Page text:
|NASCAR at North Wilkesboro Speedway|
|Written by Steven B. Wilson|
|Friday, 02 December 2011 13:16|
The following is an excerpt from
A Thesis By: Andrew J. Baker
The Birth of a Speedway, The Beginnings of a Sport: The History of North Wilkesboro Speedway (1947-1996)
2.3 The Creation of NASCAR
During the 1930’s and 1940’s, Bill France recognized that stock car racing lacked regulation and uniformly enforced rulebook, yet had much potential as a spectator sport. In 1947, France created the National Association for Stock Car Auto Racing, NASCAR, in hopes of bringing a uniform, sanctioning body to the sport. France, along with Enoch Staley and other early promoters, including Paul Sawyer (Richmond International Raceway), Alvin Hawkins (Darlington Raceway), Clay Earles (Martinsville Speedway), and Joe Little john (Spartanburg, SC) met at the Hotel Wilkes in downtown North Wilkesboro after the fall 1947 race to draft plans for a meeting to establish a sanctioning body (Wise, 2004). These early track builders and promoters of the sport were dedicated to turning the rural, Southern style of auto racing into a proper, viable sport. In late 1947, France officially founded NASCAR at a gathering at the Streamline Hotel in Daytona Beach, FL. Staley was ill and unable to attend, but was firmly behind the new organization (Wise, 2004).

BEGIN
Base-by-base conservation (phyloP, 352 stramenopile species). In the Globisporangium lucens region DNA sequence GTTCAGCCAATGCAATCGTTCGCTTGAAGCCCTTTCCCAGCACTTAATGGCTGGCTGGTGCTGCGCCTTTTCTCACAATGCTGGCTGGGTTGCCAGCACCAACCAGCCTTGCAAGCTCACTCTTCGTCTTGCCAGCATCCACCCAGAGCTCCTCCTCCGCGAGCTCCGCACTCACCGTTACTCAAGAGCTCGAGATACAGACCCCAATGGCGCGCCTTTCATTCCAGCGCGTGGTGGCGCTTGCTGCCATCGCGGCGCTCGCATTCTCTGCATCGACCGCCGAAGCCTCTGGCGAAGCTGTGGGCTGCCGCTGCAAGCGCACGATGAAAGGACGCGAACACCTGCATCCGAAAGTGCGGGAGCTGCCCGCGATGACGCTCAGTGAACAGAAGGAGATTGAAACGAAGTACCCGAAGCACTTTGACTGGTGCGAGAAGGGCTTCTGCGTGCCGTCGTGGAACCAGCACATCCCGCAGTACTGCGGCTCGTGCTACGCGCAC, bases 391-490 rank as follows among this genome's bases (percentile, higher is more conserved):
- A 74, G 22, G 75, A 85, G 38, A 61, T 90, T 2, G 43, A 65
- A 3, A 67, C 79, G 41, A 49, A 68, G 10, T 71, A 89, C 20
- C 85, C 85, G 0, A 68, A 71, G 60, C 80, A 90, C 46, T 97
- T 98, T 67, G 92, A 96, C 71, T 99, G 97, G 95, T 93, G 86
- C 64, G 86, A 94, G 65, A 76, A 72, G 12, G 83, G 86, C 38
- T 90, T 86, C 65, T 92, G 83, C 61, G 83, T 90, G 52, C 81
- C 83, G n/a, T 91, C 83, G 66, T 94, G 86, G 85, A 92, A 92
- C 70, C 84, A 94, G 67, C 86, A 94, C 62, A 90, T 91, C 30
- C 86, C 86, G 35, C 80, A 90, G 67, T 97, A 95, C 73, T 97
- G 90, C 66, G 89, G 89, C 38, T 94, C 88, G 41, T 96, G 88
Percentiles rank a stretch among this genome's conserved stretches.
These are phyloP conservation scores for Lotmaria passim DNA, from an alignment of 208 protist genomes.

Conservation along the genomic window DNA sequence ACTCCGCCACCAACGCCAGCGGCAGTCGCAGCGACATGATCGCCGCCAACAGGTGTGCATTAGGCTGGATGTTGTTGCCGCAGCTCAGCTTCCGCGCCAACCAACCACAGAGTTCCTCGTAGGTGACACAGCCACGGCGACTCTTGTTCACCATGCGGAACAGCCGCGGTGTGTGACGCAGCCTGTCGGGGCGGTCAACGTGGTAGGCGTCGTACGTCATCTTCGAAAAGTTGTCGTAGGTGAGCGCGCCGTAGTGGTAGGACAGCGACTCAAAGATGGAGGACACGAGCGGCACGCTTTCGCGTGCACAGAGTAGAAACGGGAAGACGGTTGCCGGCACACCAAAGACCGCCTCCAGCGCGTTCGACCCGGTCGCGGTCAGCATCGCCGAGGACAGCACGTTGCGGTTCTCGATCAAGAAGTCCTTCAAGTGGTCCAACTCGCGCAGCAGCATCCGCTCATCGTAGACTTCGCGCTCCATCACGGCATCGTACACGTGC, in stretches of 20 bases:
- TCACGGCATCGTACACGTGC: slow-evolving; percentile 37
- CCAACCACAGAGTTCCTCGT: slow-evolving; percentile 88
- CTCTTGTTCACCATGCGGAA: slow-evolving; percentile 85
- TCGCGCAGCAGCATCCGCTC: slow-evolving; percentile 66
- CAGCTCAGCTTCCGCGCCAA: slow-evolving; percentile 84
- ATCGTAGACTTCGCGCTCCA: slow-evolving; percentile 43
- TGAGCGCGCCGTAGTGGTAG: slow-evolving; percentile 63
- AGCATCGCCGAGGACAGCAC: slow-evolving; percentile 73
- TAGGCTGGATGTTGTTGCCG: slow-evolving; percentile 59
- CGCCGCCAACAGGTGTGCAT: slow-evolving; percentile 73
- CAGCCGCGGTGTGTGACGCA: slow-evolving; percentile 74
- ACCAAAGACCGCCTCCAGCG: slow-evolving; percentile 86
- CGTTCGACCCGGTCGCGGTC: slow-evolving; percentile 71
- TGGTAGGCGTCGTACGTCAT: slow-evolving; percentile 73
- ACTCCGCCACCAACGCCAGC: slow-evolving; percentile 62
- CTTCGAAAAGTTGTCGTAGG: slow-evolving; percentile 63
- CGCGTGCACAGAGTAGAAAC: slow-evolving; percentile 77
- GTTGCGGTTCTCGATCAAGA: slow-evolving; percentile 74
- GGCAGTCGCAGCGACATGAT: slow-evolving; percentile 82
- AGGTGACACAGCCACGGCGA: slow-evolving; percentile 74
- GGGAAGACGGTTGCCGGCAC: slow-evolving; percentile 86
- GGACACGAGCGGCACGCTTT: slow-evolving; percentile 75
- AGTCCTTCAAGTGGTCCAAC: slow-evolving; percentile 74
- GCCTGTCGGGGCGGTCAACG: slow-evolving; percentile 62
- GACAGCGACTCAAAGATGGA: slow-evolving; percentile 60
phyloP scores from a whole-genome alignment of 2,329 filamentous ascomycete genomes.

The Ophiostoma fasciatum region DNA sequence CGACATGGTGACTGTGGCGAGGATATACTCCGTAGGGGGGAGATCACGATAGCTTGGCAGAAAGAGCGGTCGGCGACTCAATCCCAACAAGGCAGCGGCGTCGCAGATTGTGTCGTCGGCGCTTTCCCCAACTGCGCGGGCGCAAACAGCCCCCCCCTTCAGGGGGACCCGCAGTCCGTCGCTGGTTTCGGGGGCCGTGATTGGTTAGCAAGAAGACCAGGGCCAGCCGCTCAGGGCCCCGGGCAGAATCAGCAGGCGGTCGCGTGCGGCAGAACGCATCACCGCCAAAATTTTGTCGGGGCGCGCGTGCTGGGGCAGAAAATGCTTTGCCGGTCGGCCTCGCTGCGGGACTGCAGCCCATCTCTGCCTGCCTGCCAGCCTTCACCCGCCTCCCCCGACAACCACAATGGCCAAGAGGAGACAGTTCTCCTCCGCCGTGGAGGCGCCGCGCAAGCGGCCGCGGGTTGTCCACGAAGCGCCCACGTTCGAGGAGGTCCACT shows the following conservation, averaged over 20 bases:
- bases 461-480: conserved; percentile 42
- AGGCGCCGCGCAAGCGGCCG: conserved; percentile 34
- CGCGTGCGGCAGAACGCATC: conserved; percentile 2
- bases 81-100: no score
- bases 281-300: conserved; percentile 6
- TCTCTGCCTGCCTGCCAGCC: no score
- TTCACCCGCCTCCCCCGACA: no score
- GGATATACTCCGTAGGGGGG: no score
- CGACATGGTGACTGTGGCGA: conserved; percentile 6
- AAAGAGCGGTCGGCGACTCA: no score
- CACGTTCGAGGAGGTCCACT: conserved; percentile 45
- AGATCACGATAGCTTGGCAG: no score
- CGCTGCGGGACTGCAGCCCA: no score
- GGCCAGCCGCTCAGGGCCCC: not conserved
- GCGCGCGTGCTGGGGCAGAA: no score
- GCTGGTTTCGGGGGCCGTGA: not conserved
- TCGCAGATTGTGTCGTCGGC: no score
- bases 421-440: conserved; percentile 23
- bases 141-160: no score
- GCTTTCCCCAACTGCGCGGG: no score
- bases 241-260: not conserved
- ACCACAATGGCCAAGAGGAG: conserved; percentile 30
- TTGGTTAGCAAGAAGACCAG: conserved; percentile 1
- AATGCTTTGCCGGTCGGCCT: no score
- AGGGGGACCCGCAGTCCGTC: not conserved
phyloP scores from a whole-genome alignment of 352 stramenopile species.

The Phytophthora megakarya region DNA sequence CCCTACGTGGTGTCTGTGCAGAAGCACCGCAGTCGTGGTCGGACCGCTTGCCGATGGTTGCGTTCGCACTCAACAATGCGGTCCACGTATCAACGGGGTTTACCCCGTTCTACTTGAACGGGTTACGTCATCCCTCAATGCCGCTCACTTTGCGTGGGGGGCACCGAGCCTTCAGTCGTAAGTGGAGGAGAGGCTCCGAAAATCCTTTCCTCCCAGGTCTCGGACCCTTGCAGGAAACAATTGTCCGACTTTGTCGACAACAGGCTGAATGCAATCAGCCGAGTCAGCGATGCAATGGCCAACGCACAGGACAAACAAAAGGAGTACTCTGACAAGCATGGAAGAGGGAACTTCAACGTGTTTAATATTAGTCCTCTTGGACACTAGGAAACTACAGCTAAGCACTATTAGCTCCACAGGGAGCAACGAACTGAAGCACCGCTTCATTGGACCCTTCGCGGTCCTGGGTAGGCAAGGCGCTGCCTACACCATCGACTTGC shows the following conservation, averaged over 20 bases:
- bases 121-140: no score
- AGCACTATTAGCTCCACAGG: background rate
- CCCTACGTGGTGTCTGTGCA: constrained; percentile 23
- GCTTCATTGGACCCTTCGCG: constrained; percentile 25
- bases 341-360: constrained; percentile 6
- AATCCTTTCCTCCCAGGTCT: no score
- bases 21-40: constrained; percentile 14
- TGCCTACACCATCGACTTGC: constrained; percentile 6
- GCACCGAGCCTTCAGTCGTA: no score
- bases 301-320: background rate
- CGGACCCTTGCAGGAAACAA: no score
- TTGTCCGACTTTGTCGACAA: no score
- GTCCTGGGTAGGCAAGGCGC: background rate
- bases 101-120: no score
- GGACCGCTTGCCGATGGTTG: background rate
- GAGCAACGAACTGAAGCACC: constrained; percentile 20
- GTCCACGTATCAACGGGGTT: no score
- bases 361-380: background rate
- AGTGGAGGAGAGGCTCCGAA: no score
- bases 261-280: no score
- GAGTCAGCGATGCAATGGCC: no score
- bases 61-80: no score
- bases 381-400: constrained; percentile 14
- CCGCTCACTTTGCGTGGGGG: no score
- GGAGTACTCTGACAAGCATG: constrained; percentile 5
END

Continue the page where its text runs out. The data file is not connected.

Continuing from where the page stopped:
2.4 NASCAR at North Wilkesboro Speedway
North Wilkesboro was a popular dirt track in the 1940’s and 1950’s and carried a reputation as one of the fastest short-tracks in auto racing. In 1950, speeds reached 73 mph at NWS compared to the next fastest short-track, Charlotte Speedway (66 mph) (Golenbock, 2003). Staley, track president and CEO, ran the operation essentially as a hobby. All of the income generated was from ticket sales, and as long as profits covered maintenance costs, Staley was satisfied (Helyar, 1996). Wise (2004) states, “[F]or many years, he didn’t even pay himself a salary. Enoch Staley personified the roots of NASCAR. The 6-foot-4, 230 pound mountaineer was universally described as unpretentious and forthright, a quiet man who loved racing and was content to work in the background.” In an interview with Enoch’s son Mike, he commented, “[H]is biggest achievement was giving the sport integrity and helping NASCAR get to where it’s at today. People like my dad and ‘Big Bill’, when they told you something, that was the truth and you could take it to the bank. You didn’t need a contract, just a handshake with them.” (Wise, 2004, 3).
Throughout its history, North Wilkesboro Speedway epitomized this era as Wise (2004, 2) states: “It stayed simple, a time capsule which changed minimally as the sport grew.” Hank Schoolfield, the track publicist for many years, recalled his first visit in 1953 when he checked in at the “one-room cinder-block business office/ticket office, a converted chicken house with a bare earth floor and a sloped shed roof that threatened tall people.” (Wise, 2004, 2). For many years the track was enclosed by wooden guardrails with rows of corn in the track’s infield.